During the Cold War, research was not focused on reducing the cost of solar batteries. Therefore, the prospect of domestic solar power in the West was small as other energy sources were well established.

Solar Cell Research

The Post-Cold War Era

In 1968, Dr. Elliott Berman proposed a cell that could be produced using automated process methods, like a photographic film. Exxon corporation provided funding to further research into reducing the costs of solar cells and their manufacture. Berman produced a product suitable for various applications, including roofing materials.

Instead of costly semiconductor-grade silicon, Berman used cheaper wafers that had been rejected by industry. In addition, the fabrication of solar materials for use on Earth was less intensive because they did not need to withstand the extreme conditions found in space.

Cost had been a huge influence on the renewed research agenda, but there was still room for improvement in efficiency and reliability. Despite this research, solar cells were still expensive compared to electricity supplied by power lines. At this time, solar power was mostly used in remote locations and developing countries.

New Materials

Monocrystalline silicon solar cells represent the first-generation of the technology. While silicon remains the dominant component due to its stability and reputation, new solar materials have been developed.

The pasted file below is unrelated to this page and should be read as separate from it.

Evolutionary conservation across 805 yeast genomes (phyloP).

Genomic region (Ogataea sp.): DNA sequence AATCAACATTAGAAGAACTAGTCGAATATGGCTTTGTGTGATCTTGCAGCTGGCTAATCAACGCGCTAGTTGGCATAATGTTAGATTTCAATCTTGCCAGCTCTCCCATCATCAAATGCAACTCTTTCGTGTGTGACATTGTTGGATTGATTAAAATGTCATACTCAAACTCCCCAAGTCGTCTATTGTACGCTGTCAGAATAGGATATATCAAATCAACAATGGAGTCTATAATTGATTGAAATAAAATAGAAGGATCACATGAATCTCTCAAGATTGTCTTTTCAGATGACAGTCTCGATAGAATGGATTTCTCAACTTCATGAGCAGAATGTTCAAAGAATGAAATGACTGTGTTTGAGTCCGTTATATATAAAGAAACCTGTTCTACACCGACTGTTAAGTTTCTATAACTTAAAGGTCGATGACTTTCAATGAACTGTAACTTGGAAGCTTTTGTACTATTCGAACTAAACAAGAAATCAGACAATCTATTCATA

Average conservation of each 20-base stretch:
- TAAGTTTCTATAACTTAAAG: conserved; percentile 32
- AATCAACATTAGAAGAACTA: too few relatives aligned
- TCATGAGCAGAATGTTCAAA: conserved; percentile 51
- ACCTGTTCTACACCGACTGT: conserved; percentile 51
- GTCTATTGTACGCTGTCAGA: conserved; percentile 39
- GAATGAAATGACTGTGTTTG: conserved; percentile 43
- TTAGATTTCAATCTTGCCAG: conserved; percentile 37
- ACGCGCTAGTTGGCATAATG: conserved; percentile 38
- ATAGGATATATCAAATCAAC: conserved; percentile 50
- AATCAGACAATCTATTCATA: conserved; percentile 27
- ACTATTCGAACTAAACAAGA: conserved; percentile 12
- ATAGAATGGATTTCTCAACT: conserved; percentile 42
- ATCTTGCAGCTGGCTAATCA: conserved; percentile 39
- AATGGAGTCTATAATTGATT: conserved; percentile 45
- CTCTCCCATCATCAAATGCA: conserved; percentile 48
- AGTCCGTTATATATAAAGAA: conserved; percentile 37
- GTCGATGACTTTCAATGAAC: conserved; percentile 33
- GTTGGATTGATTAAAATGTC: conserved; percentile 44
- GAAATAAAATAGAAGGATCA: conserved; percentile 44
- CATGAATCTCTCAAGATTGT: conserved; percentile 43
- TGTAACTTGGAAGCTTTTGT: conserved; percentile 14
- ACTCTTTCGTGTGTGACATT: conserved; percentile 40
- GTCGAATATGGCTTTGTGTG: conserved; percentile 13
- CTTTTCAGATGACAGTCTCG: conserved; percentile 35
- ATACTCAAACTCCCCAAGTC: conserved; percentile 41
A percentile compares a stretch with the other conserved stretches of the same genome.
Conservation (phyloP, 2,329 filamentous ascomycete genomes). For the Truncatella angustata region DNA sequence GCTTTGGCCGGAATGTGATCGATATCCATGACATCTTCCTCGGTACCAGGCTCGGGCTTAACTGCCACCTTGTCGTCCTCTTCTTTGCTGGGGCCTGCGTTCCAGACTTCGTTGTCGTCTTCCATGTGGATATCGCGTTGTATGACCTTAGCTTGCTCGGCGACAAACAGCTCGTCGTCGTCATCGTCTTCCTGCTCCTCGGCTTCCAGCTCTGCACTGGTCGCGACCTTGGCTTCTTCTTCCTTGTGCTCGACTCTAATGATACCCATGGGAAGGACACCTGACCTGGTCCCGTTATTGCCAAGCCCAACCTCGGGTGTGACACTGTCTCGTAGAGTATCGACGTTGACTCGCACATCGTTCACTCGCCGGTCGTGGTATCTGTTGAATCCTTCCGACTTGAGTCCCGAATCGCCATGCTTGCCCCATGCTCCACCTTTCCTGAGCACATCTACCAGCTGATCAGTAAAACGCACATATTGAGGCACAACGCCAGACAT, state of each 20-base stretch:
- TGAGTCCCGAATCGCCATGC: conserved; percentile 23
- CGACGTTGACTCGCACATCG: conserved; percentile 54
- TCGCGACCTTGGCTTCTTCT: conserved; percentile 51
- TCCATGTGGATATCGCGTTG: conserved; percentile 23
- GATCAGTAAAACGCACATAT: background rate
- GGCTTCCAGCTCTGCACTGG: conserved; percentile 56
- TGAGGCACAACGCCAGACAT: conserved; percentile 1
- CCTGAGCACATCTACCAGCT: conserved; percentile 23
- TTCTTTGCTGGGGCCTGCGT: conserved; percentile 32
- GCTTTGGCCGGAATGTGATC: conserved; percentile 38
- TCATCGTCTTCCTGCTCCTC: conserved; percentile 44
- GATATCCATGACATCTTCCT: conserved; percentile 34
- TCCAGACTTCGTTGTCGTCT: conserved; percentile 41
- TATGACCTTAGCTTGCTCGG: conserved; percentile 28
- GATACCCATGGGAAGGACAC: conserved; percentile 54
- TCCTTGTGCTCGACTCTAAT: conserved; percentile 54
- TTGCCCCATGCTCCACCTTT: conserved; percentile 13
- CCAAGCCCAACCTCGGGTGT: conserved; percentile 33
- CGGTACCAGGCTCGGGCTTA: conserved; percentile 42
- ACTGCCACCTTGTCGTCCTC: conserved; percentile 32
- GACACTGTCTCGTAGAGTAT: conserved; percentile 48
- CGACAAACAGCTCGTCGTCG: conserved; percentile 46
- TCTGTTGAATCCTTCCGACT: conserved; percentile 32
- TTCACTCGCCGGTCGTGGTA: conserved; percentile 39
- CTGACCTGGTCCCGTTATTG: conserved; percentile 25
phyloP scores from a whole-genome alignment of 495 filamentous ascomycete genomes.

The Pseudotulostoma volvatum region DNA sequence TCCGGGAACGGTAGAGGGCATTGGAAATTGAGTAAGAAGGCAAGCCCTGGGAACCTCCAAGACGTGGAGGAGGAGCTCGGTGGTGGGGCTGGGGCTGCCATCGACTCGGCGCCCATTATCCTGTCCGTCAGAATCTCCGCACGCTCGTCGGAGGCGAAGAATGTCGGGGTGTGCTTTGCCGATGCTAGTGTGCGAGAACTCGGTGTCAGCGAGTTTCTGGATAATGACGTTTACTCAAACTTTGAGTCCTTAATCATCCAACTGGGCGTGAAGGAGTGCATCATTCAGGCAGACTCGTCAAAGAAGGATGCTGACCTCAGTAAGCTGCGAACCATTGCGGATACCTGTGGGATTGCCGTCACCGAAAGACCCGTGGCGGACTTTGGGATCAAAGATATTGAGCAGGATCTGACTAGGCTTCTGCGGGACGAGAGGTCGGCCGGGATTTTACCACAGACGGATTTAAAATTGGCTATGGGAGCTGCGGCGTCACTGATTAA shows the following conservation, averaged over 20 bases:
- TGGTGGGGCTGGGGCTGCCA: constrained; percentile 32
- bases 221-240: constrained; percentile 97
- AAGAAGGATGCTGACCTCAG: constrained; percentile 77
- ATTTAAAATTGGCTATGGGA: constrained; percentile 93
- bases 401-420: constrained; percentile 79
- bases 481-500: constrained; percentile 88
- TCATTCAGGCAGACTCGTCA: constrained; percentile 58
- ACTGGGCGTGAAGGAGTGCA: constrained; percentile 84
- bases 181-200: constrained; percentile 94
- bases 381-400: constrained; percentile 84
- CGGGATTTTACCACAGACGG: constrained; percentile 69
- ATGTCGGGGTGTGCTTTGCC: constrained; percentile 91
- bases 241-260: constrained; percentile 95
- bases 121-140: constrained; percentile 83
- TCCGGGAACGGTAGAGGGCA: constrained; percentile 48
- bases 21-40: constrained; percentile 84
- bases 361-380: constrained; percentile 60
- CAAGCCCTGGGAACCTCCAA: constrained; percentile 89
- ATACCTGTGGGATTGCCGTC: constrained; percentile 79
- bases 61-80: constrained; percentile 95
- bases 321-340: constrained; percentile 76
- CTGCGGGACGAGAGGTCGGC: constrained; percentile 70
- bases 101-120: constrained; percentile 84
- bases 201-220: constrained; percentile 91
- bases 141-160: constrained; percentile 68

By the early 2000s, research had turned its focus to new thin film materials. Organic and organic-inorganic hybrids offer the third and fourth generation of solar cells, such as perovskites. Through these new materials, solar cells can be printed onto ultrathin and flexible substrates.

The Future of Solar Technologies

Solar cells are now used in many applications from supplying domestic energy to fibre optic internet. We have huge solar fields generating vast supplies of energy and in the laboratory, emerging technologies can reach efficiencies of around 40%.

In January 2023, a space solar power prototype, MAPLE, was launched into orbit. MAPLE has been used to harness sunlight in space and send the power to Earth in an uninterrupted beam. This is an important improvement over the intermittent power supply of solar technologies on Earth. The success of the prototype offers the promise of a continuous energy source in the future.


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Contributing Authors

Written by

Dr. Nicola Williams

Professional Science Writer